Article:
Concentration of CO2 in the Atmosphere

New Vermont Electric Vehicle Incentives

Based on a press release from Burlington Electric Department

On October 3, Vermont utility representatives from Burlington Electric Department (BED), Green Mountain Power (GMP), Stowe Electric Department, Vermont Electric Cooperative, Washington Electric Cooperative, and Drive Electric Vermont, along with Governor Phil Scott and Burlington Mayor Miro Weinberger, announced that new electric vehicle (EV) incentives designed to provide opportunities for all Vermonters to transition from fossil fuel burning vehicles to EVs. The incentives included:

  • Additional rebates from BED and GMP for EV purchases by low- and moderate-income Vermonters;

  • General Motors employee pricing on Bolt EVs and Volt plug-in hybrids from Shearer Chevrolet Buick GMC Cadillac through October; and

  • An extension of the $10,000 rebate on the purchase of 2017 Leaf EVs from Freedom Nissan as long as the dealer is able to find inventory.

Mayor Miro Weinberger addressed the gathering, saying, “For Burlington to become a net zero energy city, we must tackle the transportation sector’s significant and growing greenhouse gas emissions.” He added, “Electric cars powered by renewable energy and driven by Burlingtonians of all backgrounds will be a big part of our city’s future. Today’s announcement is a step towards this inspiring, achievable vision.”

Neale Lunderville, General Manager of BED who hosted the announcement at BED’s Pine Street headquarters, said, “Sweetening the deals for electric vehicles has literally opened up the doors for all Vermonters to go electric. Our collective, groundbreaking incentives have led to unprecedented growth in EV sales.”

Each of the utilities offers its own incentives to its customers, as does each car company, so the combinations of incentives depend on what car the customer wants and what company is providing that customer with electricity.

Vermont’s utilities are offering these impressive incentives as part of their efforts to meet requirements of Vermont’s Renewable Energy Standard (RES), which was passed by the Vermont Legislature in 2015 and requires electric distribution utilities to get increasing percentages of their electric sales from renewable energy. The RES also includes an “energy transformation” requirement that electric utilities look for ways to reduce fossil fuel emissions, even where doing so may increase electric consumption. One way utilities plan to meet this requirement is through various EV incentive programs. EVs reduce fossil fuel use and emissions, and they save customers money on fuel and maintenance costs compared to conventional gasoline-powered vehicles.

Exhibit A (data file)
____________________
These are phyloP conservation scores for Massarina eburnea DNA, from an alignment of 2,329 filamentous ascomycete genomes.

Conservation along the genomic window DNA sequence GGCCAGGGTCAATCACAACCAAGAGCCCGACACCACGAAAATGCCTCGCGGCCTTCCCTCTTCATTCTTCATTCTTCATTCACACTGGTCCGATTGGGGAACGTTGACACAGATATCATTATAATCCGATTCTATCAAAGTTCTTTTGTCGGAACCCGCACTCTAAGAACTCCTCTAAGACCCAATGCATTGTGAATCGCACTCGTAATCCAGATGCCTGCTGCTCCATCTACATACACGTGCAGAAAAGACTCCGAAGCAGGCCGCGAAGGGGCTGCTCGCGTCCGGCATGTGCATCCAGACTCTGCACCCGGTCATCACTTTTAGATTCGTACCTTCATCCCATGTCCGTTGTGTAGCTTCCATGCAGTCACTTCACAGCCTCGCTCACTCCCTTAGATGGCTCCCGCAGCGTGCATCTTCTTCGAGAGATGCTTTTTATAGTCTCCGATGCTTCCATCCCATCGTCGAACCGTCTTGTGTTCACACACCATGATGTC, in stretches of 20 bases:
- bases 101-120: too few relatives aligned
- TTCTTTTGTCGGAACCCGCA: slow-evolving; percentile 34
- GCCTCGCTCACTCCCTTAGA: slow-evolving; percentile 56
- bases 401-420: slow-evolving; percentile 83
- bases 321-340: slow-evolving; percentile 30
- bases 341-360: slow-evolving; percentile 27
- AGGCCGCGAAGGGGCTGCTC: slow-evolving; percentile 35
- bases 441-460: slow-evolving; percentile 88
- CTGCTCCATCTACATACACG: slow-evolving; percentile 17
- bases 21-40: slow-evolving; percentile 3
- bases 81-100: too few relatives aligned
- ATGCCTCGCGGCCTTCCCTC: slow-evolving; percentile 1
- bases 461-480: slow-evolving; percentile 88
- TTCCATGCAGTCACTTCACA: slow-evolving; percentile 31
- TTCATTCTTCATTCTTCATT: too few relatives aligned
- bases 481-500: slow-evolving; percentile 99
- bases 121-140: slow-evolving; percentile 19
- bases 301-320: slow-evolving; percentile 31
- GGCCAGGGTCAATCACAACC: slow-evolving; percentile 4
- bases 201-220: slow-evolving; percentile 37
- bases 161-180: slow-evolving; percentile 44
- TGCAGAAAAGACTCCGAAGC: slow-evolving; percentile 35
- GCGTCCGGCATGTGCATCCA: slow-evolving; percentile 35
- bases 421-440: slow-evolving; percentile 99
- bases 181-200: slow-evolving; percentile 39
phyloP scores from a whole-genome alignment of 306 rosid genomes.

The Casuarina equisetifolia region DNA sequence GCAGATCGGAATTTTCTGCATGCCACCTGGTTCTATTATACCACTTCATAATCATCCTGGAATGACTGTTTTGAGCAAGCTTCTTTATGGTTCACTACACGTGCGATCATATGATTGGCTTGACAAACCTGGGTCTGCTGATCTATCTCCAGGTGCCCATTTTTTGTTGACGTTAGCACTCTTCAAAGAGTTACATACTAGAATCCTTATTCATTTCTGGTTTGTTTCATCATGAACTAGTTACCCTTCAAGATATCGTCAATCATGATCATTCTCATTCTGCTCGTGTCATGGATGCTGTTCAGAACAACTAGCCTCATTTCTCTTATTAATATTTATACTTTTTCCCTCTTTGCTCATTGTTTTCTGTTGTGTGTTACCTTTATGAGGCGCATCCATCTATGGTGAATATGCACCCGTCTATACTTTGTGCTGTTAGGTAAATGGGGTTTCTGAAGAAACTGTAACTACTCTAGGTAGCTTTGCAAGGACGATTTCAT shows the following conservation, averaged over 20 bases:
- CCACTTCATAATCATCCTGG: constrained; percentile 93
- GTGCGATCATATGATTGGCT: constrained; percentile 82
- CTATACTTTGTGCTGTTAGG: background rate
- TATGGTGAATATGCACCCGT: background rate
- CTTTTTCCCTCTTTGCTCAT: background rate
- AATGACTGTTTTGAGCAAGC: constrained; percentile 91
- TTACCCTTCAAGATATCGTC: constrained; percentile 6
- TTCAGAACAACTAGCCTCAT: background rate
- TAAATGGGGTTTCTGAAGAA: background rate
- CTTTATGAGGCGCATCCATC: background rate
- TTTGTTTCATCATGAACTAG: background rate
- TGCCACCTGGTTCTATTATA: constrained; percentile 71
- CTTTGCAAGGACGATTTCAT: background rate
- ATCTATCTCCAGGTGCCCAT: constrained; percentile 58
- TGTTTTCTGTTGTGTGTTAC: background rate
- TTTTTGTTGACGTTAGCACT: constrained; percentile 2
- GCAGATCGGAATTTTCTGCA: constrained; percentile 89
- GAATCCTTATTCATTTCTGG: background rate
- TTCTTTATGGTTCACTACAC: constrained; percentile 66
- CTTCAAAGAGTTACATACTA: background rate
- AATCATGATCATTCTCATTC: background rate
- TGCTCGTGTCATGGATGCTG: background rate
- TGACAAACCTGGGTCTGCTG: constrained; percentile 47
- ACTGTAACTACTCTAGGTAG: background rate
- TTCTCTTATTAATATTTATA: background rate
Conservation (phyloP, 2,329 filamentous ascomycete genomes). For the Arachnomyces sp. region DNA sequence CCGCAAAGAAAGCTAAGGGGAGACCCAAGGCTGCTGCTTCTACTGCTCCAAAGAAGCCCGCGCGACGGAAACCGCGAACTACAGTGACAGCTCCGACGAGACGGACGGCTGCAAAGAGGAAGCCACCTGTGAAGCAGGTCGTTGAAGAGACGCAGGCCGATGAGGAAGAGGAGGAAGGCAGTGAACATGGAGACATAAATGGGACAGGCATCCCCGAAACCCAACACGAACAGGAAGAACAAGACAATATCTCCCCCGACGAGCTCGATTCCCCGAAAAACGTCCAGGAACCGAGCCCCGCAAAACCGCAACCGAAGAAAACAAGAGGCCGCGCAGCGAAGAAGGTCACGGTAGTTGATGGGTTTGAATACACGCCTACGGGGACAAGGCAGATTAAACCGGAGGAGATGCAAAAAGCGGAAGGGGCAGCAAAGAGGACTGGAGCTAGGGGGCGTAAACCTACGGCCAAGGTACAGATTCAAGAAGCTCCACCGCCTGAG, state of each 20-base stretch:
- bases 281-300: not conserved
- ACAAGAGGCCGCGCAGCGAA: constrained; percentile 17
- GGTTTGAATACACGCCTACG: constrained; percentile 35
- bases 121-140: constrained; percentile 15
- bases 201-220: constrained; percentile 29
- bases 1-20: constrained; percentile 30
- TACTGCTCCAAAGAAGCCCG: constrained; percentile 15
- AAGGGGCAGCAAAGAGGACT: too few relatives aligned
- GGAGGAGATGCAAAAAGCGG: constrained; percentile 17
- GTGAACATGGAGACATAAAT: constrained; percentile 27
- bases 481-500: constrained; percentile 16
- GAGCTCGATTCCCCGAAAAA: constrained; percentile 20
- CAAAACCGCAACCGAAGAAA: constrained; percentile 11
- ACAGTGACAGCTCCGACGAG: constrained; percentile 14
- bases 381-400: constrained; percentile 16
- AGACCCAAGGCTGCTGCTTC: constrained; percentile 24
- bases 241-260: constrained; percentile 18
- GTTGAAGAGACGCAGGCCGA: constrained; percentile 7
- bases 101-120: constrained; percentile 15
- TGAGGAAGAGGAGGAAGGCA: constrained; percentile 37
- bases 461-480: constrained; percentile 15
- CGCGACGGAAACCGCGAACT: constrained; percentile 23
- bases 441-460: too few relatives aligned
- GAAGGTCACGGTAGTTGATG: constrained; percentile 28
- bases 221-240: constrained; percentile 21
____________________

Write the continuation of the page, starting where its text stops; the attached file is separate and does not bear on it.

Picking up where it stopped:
When charged during non-peak times, EVs can contribute to a more efficient use of the electric grid and help keep rates stable for all customers. In fact, when charged off-peak, EVs can help put downward pressure on rates by using kilowatt hours during times when the grid has extra capacity. By adding energy use without requiring additional infrastructure costs for more power plants or poles and wires, EVs can help make the per unit cost of providing a kilowatt hour less expensive overall.

It is especially noteworthy that the incentives are very impressive. For example, with a manufacturer’s suggested retail price starting at approximately $30,000, BED customers have been able to purchase a new 2017 Nissan Leaf from Freedom Nissan for as low as $11,300. And Shearer Chevrolet Buick GMC Cadillac is offering employee discounts to customers, which also combine with utility incentives to produce very low costs, below dealer invoice by thousands of dollars.

But potential customers should note that though the incentives were originally intended to last to dates in September or October, they have been extended and may still be available. As noted above, for example, Freedom Nissan is offering rebates as long as it can find inventory.

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